by Erin O’Brien
Lily Giroux is a 20-year-old freshman at the University of Iowa whose relationship to the University of Wisconsin-Madison is so concrete that not even a Big 10 Conference rivalry could sever it. Why is that? The reason is because Lily’s connection to UW-Madison lies within the Wisconsin Idea. Lily, a Madison native, has lived with epilepsy since she was a toddler and is greatly impacted by epilepsy research at UW-Madison.
Lily is the inspiration behind Lily’s Fund for Epilepsy Research, a grassroots organization founded by Anne and Dave Giroux, Lily’s parents, in 2007. The family was so impressed by the cutting edge epilepsy research UW-Madison was involved in at the time that they made a donation to the school’s research. This was the beginning of the now fully encompassing epilepsy organization that raises awareness and funds epilepsy research at UW-Madison. This organization and its relationship to the university embrace the goals of the Wisconsin Idea. Through Lily’s Fund’s backing of UW-Madison epilepsy research, the university is able to extend its influence beyond their research labs and into the lives of Madison and Wisconsin’s epilepsy community.
“Madison as a whole loves and interacts and depends on the university,” Anne Giroux said.
This is one of the reasons why Anne and Dave Giroux felt very strongly about entrusting both their money and faith into UW-Madison’s epilepsy research, as they are also both UW-Madison alumni and live just a few miles from the university.
“We don’t want to start something new, we want to support and beef up what’s existing,” Giroux said. “So we felt very strongly that as a community, as a family, we wanted to support our UW.”
A small family donation then turned into the first annual Lily’s Luau in 2009, an annual dinner and auction event fundraiser held at Memorial Union, to raise money for epilepsy research at UW-Madison. Awareness about the organization grew exponentially from there. From raising $16,000 at the first Luau to raising $145,000 at this past year’s Luau, held at Varsity Hall in Union South, the financial success of Lily’s Fund and their ability to provide research funding across campus has proven that they live and breathe the Wisconsin Idea, according to Giroux.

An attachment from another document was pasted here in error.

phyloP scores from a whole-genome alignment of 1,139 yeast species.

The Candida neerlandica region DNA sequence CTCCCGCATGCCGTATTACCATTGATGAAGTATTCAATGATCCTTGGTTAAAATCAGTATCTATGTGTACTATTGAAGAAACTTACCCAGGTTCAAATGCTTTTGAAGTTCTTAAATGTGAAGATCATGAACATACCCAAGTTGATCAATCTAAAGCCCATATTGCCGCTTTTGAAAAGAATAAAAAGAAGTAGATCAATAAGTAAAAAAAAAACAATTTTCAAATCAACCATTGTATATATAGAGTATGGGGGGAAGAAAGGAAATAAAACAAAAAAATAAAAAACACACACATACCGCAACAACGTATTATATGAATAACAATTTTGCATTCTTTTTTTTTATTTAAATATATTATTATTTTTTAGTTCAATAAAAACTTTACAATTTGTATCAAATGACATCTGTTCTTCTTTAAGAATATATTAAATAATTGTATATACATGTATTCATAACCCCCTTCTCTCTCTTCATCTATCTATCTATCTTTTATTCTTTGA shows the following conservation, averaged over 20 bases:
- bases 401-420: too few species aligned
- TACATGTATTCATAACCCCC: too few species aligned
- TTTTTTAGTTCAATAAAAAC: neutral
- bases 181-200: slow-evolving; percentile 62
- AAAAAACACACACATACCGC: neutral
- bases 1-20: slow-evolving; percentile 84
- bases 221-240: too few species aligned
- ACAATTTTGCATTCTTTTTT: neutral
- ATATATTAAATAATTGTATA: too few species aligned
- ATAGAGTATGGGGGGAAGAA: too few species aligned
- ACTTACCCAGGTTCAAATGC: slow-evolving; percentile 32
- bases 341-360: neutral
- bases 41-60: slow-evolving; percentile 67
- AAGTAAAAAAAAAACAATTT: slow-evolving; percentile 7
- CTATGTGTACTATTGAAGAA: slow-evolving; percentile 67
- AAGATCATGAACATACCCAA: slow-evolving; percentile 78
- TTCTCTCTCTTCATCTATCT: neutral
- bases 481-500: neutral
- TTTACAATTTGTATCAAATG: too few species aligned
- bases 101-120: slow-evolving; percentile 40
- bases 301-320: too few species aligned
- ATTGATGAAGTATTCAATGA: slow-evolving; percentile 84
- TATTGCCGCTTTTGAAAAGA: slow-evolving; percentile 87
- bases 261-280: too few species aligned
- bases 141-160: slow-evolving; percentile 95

To date, Lily’s Fund has created three individual funding projects in order to support epilepsy research projects happening across campus. Lily’s Fund Fellows, Grace Grants and the Special Spark Grant are the research projects that are currently underwritten by Lily’s Fund at UW-Madison.
Lily’s Fund Fellows are selected young researchers at the university whose fellowship is funded by the organization in order to encourage young scientists to dedicate their research to epilepsy, as it is commonly an underfunded area of study, according to Lily’s Fund’s website.
Brandon Wright, a PhD candidate at UW-Madison, was the 2013 Lily’s Fund Fellow recipient. While working in a neuroscience lab on campus, Wright’s research was focused on understanding circuitry in a part of the brain called the hippocampus and understanding how electrical events play out in the brain.
“[Lily’s Fund] definitely supported me in this work,” Wright said. “Without the fellowship I wouldn’t have been able to even focus on this project, so I’m thankful for that.”
Giving PhD students and established scientists across campus the opportunity to participate in epilepsy research is what makes Lily’s Fund unique in the way that they bring the Wisconsin Idea full circle.
“This is very much a: we give research money to you, you give back to us,” Giroux said. “To me [Lily’s Fund] just completely embodies the Wisconsin Idea.”
Not only in the mission of the organization but physically on campus as well, Lily’s Fund
literally leads the university towards findings a cure for epilepsy with their creation of The Neuron Project; a hallway located in the Wisconsin Institutes of Medical Research (WIMR) that is lit by illuminating neurons on the ceiling which can be bought as donations to the organization. Proceeds from The Neuron Project go directly to Lily’s Fund to continue to underwrite epilepsy research at UW-Madison. The most encompassing bit of this project is that the hallway in which the project is located leads visitors directly into the Neuroscience Department where a lot of the cutting edge epilepsy research on campus is currently taking place.